Epivag is a rare chronic venereal infection of cattle probably caused by a virus. It occurs in East and Southern Africa. In the 1930s the disease was rampant in Eastern and Southern Africa, prompting the creation of the world's first national AI service to control it in Kenya. It has now become sporadic and reports are unusual.
The infection is spread by coitus or contaminated obstetrical (veterinary) equipment.
Signs of Epivag
- Epivag is characterized by enlargement and induration of the epididymis in the bull and vaginitis, cervicitis and endometritis in the cow.
- Only exotic cattle are affected. Indigenous African cattle possess a high natural resistance and signs of Epivag in them are rare. Imported exotic cattle and their crosses have little resistance.
- Affected bulls have enlarged and distorted testes. The lesions take 3-6 months to develop and sometimes longer. Enlargement of the head and tail of the epididymis occurs. Often both epididymses are affected. Bulls are at first infertile and then sterile. The semen is affected before clinical signs are apparent. The volume is reduced, the appearance is watery and floccules of mucus appear.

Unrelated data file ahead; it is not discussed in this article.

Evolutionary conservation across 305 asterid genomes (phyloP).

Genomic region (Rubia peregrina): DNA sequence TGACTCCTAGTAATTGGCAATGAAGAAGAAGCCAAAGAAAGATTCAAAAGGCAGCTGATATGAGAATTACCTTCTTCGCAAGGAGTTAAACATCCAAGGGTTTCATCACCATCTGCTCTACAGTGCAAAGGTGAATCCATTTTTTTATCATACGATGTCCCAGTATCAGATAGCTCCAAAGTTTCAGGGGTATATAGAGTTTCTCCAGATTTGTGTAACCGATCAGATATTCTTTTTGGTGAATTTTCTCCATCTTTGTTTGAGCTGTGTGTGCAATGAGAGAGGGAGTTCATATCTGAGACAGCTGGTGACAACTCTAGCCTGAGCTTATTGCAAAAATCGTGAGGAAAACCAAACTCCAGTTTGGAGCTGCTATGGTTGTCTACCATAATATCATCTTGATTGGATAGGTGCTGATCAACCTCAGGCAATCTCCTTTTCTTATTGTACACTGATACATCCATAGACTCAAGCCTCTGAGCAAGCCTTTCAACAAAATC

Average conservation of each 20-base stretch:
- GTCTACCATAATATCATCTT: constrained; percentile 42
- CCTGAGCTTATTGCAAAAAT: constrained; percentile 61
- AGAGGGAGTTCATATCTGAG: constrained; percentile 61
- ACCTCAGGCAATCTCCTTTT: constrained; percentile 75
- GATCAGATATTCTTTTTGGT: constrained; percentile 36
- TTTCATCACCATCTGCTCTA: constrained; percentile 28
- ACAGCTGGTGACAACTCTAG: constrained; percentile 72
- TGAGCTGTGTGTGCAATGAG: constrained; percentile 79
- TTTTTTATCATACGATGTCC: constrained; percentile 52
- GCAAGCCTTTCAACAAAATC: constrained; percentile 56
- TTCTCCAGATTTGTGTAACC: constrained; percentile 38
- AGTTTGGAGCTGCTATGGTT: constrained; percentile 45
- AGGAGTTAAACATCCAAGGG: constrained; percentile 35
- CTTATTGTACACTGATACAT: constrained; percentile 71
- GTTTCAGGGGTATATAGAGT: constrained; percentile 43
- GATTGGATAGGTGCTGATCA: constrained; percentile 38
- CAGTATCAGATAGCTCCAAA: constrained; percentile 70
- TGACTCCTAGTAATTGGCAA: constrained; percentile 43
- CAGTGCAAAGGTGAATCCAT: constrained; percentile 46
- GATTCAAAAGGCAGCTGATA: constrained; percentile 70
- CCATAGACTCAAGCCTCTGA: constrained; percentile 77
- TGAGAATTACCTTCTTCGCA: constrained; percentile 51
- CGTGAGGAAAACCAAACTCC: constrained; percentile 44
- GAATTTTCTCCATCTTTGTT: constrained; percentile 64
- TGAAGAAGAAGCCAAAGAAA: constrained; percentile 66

- The incubation period in cows lasts only a few days but the infection persists for months. In cows, the clinical signs vary from slight reddening of the vagina with little or no discharge to severe inflammation of the inner lining of the vagina, cervix and uterus with profuse thick yellowish discharges. Infection usually persists for several months in cows with most of them recovering while a few may become permanently sterile.
- Diagnosis is based on the herd history, the clinical signs, and the semen examiniation. Lesions in the female are difficult to assess in the absence of the disease in the male.
Diseases with Similar Symptoms
- The clinical signs in the female are easily confused with those of Infectious Pustular Vulvovaginitis. Lesions in Epivag, however, persist for many weeks.
Prevention and Control
- Use of artificial insemination with semen from clean bulls is an effective control measure. All affected bulls should be slaughtered (or not used for reproduction).
- Because the specific cause is uncertain, no attempt should be made to treat the bulls, but cows can be treated symptomatically by a veterinarian and then later inseminated.
- The widespread use of artificial insemination using semen from clean bulls has brought the disease under control dramatically in Eastern and Southern Africa.
- Otherwise it is recommended to use indigenous breeds that possess a high natural resistance and rarely get infected.